The Dangers of Surveillance Desensitization

By Rebecca Buckman
March 9, 2022

Societal surveillance is growing at an alarming rate, and social media is teaching us to document our lives every day.  Mindless acts like Facebook location sharing and TikTok pushing content creators to “go live” are just a couple examples. The entertainment industry might also be desensitizing us to surveillance in shows like Too Hot To Handle, Love Island, and older shows such as MTV’s The Real World, and Big Brother. These reality shows create a life of constant surveillance for the contestants. They show us that it is “cool and popular,” and a sure way to a fame career if you allow the whole world to watch you 24/7. 

Harvard’s Shoshana Zuboff who wrote the book The Age of Surveillance Capitalism that explains the dangers of modern surveillance. In one interview she explains that Surveillance Capitalism is an economic logic. She says that our private experiences are free raw material for people to make money off of by making it into behavioral data. Social media apps are collecting data on us to use and in-turn predict the future patterns of our behavior. Companies around the world use this future behavioral predicting through the social media ads on Facebook and Google. 

Our active social media presence and online shopping is just one way companies can surveillance us. But what about security cameras for stores, streets, and homes tracking our daily moves off social media? Lately, we have seen the comical side of home security footage like funny baby monitor videos or funny home security footage. Though these videos may be lighthearted and fun, there have been reports of hackers gaining control of your cameras. According to a CNET article, your security camera being hacked is easier than one may think. 

According to data reported by The Wall Street Journal, over 1 billion surveillance cameras will be installed globally within the next year. But as the world stands back and watches these cameras being installed, our globe also has to consider what is happening in China. China’s “Social Credit System” , launched in 2014,  encourages citizens to act “good and moral.” Consequences of violating the system of the communist party include slower Wi-Fi connections, flight bans, and restrictions on hotel or train tickets. According to Insider, violations can also include bad driving, buying too many video games, wasting money and posting risqué content on social media.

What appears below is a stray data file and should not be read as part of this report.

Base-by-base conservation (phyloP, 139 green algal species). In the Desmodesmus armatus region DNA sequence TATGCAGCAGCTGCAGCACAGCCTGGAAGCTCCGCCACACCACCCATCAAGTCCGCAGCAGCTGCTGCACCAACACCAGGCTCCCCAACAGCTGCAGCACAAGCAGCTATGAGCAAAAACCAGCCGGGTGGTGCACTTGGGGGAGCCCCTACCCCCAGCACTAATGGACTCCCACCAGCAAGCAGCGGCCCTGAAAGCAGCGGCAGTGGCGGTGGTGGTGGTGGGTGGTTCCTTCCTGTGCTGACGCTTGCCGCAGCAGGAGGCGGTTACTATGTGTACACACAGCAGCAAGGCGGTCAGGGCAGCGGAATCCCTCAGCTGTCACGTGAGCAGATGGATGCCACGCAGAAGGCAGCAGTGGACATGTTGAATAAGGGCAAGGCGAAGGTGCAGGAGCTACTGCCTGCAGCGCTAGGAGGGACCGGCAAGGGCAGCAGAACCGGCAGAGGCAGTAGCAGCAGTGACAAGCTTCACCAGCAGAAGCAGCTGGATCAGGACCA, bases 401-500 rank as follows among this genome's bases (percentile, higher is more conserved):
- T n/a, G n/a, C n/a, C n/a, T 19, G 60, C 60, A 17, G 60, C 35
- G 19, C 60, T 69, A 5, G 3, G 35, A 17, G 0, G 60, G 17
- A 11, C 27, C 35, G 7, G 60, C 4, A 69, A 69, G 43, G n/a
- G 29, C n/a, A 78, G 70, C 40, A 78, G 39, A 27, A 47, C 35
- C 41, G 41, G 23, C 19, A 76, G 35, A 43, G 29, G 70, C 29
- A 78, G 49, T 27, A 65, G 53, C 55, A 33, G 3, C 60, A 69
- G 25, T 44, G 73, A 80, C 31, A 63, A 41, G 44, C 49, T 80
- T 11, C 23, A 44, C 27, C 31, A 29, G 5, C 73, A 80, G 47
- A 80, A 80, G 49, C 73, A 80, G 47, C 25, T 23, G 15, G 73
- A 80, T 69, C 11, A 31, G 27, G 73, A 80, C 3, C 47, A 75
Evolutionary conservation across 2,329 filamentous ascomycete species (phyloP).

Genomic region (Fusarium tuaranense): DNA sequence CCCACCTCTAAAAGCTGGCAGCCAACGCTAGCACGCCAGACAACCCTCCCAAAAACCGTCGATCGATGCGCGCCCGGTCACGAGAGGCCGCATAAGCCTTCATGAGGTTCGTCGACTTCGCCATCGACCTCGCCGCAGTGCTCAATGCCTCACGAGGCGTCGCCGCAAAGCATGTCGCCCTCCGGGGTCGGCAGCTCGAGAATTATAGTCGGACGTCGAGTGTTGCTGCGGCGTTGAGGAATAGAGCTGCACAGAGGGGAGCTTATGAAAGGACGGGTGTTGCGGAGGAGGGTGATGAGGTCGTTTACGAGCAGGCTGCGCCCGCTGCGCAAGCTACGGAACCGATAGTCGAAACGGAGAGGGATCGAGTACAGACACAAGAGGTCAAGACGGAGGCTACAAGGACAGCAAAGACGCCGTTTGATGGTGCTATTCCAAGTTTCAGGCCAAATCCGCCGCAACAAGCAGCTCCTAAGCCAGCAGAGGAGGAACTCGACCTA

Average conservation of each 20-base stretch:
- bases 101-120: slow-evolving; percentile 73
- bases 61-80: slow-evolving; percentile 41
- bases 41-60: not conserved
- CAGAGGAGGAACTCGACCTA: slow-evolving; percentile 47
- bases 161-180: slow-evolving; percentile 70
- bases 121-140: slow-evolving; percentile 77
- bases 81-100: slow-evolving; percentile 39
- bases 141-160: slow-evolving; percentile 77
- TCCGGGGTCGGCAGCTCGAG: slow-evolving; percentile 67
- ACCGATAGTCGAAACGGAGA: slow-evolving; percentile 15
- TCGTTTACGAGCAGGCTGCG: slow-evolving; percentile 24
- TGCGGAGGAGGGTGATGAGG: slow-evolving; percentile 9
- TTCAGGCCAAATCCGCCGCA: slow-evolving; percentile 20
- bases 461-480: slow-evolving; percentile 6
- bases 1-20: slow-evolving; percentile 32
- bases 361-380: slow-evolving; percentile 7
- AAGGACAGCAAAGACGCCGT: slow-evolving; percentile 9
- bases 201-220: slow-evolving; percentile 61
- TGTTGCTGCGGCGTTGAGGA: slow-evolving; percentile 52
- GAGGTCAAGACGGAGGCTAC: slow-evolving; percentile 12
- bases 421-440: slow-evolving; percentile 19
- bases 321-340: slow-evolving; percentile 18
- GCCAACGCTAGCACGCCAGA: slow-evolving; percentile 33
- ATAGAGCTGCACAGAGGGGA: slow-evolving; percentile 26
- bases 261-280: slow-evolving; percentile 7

The psychological effect of this type of surveillance may be helpful if governments want their citizens to behave “good” under tight control. But looking through the scope of individuality, governments could soon convince us to give up our natural privacy rights. If this happens, our right to make decisions will soon diminish, our actions will be programmed and free thinking will be deemed dangerous. We won’t be able to come up with new ideas or think outside ourselves. Neil M. Richards in the Harvard Law Review theorized succinctly when he said, “Such intellectual surveillance is especially dangerous because it can cause people not to experiment with new, controversial, or deviant ideas.” Richards says we need to protect our “Intellectual Privacy.” 

Yes, security surveillance is a necessity for our homes, the stores we shop in, on our cars and in the workplace. Social media also gives us a feeling of acceptance and acknowledgment from those around us. But as we accept the “terms and conditions” to these services, and surveillance in general, we should be concerned with who is watching us and how our personal data is being used.